Self-organized Manufacturing

In one our projects, called MOSAIK, which is funded by BMBF, we work on self-organization algorithms in modern manufacturing systems. We aim to develop algorithms which can easily and autonomously adapt to changing circumstances given a set of workers, machines, products, etc. Imagine a shopfloor which is producing a certain item using several collaborating robots. An item like this could be all kinds of things, for example a sewing machine. Now the interesting part is what happens when we want to change some specifications of the sewing machine, or maybe we even want to produce a completely different item at some point. Maybe we want to produce sewing machines for one month, then masks for COVID-regulations for one month, then both in parallel. Can we achieve this by using the same robots as before? Changing the products implies changing the whole task sequence and many aspects of the shopfloor itself. Which robot moves to which location and performs which task? How do the robots communicate their individual goals and how can they coordinate their actions? How do they detect good strategies and can avoid bad ones? All of these questions and many more are at the heart of the MOSAIK project. In the following four videos you observe very abstarct simulations of the 2 to 20 robots moving in an environment performing several tasks without any collisions:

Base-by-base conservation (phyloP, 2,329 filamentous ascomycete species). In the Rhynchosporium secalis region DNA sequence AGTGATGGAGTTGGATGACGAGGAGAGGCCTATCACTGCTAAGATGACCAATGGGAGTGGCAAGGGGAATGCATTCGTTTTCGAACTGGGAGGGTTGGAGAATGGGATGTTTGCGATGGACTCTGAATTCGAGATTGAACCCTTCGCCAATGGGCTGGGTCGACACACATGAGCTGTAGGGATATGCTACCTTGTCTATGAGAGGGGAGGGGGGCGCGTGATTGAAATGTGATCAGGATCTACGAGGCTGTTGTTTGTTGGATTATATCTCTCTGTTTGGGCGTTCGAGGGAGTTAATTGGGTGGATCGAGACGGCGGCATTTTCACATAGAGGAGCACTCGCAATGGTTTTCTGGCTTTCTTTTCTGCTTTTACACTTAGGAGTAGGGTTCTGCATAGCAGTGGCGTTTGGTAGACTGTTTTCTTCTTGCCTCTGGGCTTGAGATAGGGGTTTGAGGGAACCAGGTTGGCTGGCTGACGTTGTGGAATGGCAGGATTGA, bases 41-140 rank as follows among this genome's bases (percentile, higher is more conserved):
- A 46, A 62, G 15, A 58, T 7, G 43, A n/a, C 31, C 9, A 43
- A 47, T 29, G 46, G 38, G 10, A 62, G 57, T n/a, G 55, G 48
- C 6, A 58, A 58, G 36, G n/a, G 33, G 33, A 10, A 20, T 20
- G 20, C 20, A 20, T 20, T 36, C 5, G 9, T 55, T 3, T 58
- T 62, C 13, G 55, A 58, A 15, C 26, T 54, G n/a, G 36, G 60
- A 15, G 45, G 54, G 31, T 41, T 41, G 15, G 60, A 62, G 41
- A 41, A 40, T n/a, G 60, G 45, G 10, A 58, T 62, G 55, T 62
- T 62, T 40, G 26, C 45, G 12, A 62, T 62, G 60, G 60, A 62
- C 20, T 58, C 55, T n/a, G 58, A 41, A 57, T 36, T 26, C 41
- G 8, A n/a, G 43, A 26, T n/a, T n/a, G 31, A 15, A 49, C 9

2 and 5 robots


10 and 20 robots

Together with our project partners, we just published a paper about this: 

  • Victor Charpenay, Daniel Schraudner, Thomas Seidelmann, Torsten Spieldenner, Jens Weise, Rene Schubotz,Sanaz Mostaghim, Andreas Harth
  • MOSAIK: A Formal Model for Self-Organizing Manufacturing Systems
  • Accepted at IEEE Transactions on Pervasive Computing, Special Issue on Pervasive Manufacturing, 2020




Last Modification: 16.09.2021 - Contact Person: Webmaster